May 2010 - Making Simple Drawings

May 2010 - Making Simple Drawings

Pro Tips eNewsletter- May 2010

--Design tips to reduce machining costs-- Pro CNC Inc. - Machining, Assembly, ISO 9001 and AS9100 Certified

Pro Tips - May 2010

Making Simple Drawings

Last month's newsletter was an overview of CNC machines and how they work. This month we are going to look at ways to simplify your drawings with the express purpose of reducing the cost of manufacturing and inspection.

I am going to make an assumption for the sake of this newsletter that the machine shop making your parts is using 3D model-based programming and does not require a fully dimensioned drawing in order to do the programming. If that isn't the case, please call me right now...we need to talk!

With 3D-based CAM programming, the need and intent of drawings has fundamentally changed. Back when drawings were created in only 2D, and the programmer may have re-drawn the part in their CAM package or programmed the part by hand; it was essential to have explicitly defined drawings with all features dimensioned. This is no longer the case but many companies still fully define the part on a 2D drawing. We aren't sure why they do this. It is either that they haven't thought about changing it - it's the way they have always done it or it's because they still have some suppliers who still need a fully dimensioned drawing because they haven't graduated into 3D based programming. In either case, it is a wasteful practice (and by wasteful I mean in the Toyota Production System definition of waste as not value added) that is not necessary and not something your customer is willing to pay for. Does your company still fully define parts with 2D drawings? If so, maybe it is time to challenge this outmoded way of doing things.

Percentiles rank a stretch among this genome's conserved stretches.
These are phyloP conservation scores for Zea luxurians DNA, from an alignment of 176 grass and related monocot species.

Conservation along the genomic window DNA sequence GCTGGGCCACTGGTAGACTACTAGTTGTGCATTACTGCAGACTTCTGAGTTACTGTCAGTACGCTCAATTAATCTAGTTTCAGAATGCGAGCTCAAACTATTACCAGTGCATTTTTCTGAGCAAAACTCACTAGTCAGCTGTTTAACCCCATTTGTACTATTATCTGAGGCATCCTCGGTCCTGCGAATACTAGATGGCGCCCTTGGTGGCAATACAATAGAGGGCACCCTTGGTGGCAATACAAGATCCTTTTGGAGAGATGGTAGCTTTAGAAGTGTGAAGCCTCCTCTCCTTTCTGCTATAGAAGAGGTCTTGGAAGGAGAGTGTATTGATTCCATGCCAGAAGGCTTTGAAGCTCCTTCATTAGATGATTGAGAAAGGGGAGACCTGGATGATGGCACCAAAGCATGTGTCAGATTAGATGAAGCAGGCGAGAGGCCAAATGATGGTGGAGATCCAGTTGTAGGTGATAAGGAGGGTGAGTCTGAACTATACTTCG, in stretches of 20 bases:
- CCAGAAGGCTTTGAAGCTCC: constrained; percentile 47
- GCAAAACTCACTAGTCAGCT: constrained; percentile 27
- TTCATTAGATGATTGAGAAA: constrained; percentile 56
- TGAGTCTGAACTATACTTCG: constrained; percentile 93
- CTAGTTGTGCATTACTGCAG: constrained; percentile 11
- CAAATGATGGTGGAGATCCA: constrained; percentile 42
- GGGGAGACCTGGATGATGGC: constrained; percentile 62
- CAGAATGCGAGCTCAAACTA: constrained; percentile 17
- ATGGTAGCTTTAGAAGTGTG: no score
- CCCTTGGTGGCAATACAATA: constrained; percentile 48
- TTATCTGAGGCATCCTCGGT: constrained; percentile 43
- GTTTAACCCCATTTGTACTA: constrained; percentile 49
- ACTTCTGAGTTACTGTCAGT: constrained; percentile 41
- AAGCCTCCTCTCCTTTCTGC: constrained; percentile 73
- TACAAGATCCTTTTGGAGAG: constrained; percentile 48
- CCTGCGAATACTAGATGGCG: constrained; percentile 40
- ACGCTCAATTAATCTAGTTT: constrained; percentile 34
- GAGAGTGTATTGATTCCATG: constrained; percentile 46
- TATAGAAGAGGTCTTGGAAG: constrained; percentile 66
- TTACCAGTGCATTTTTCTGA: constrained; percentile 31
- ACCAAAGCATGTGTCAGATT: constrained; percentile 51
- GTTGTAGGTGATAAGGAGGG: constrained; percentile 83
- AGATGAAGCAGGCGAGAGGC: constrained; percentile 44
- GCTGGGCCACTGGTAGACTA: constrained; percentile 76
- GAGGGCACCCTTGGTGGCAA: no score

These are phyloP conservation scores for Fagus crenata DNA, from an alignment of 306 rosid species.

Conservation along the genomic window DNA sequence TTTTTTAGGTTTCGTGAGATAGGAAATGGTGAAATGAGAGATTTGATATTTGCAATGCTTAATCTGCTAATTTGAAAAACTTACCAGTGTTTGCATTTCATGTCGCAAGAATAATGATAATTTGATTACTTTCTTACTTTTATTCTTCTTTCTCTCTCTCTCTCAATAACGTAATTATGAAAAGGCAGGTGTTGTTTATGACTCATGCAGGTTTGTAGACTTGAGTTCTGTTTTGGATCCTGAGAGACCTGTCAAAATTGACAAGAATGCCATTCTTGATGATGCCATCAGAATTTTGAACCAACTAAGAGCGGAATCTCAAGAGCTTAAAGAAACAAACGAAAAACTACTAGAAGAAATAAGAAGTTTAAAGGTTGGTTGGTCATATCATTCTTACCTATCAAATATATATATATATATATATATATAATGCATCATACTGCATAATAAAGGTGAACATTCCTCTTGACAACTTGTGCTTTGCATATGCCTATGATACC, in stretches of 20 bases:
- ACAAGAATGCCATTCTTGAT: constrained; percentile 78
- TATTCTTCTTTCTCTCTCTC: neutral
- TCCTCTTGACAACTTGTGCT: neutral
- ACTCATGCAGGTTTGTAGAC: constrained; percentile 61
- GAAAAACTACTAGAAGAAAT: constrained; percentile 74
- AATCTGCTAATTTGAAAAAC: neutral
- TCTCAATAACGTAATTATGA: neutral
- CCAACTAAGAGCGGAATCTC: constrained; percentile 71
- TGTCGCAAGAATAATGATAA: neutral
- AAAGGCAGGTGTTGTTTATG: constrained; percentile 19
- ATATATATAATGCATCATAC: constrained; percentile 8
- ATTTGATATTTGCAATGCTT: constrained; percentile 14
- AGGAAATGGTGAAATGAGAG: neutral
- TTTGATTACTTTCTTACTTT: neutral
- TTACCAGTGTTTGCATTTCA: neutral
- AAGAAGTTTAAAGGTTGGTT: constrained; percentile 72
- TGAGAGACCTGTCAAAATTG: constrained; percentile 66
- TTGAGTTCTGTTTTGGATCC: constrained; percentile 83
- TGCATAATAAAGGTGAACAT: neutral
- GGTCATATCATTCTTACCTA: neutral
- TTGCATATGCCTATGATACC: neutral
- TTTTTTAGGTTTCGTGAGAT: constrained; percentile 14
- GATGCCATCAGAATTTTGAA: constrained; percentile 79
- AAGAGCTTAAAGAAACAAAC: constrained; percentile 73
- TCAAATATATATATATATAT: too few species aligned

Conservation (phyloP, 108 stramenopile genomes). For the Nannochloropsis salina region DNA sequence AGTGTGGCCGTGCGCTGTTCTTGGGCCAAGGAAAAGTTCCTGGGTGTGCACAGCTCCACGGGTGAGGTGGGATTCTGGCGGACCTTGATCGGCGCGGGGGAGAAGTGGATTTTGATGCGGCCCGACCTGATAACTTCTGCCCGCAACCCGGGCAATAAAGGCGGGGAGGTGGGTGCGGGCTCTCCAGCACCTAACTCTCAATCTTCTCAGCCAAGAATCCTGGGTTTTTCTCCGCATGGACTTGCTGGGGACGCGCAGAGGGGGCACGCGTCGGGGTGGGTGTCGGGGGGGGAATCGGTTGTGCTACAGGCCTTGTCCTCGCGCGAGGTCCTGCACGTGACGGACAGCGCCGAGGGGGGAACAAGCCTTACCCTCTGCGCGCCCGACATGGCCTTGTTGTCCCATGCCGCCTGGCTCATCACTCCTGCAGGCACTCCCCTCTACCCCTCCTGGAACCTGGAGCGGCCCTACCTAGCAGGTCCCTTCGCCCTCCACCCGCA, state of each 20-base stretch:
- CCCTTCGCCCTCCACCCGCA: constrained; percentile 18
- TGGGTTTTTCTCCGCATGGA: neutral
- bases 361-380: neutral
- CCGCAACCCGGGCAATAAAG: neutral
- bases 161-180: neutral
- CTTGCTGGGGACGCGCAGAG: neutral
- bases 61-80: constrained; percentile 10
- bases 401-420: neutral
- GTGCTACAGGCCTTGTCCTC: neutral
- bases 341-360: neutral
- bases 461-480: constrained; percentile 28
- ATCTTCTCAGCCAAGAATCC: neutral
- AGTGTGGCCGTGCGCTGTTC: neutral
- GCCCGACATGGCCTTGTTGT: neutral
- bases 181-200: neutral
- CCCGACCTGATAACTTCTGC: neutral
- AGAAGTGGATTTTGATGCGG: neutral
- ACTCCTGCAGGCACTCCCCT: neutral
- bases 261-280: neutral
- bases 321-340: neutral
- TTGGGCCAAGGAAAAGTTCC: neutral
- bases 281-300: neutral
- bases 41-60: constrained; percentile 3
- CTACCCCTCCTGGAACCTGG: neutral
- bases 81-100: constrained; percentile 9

In our opinion, drawings are no longer defining the geometry of a part. Because all of the tool paths are going to be defined by the 3D model in the CAM system many parts can be programmed and machined without any drawing at all. We often do this for prototyping work and even for some customers with production work. But there are invariably details that need to be communicated which cannot be gleaned from a generic model (e.g. IGES, STEP or other translated file). If you are using the same CAD/CAM system as your machine shop (such as Pro/E and Pro/MANUFACTURING) then the possibility to eliminate drawings entirely is very realistic. The details which most often need to be communicated on a drawing are typically these:

  • Non-standard tolerances

  • Threads

  • Geometric tolerances

  • Material

  • Finishing requirements

  • Hardware installation

For the items in the list above remember these important details:

  • Use the number of significant digits appropriately on dimensions which you do put on the drawing. And make sure they match the tolerance block. It is also nice to always include the overall size in X,Y,Z - it makes estimating and planning faster and they can also often be reference dimensions which don't need to be inspected.

  • Make your dimension tolerances bilateral as described back in June 2009 (and ensure your 3D model is dead center at the nominal size). Unilateral tolerances are almost always harder to program and achieve good results.

  • Don't put a tight depth tolerances on your threads - it is rarely necessary as discussed in February 2009.

  • Similarly, don't specify tight tolerances on your chamfer diameters as discussed in July 2009.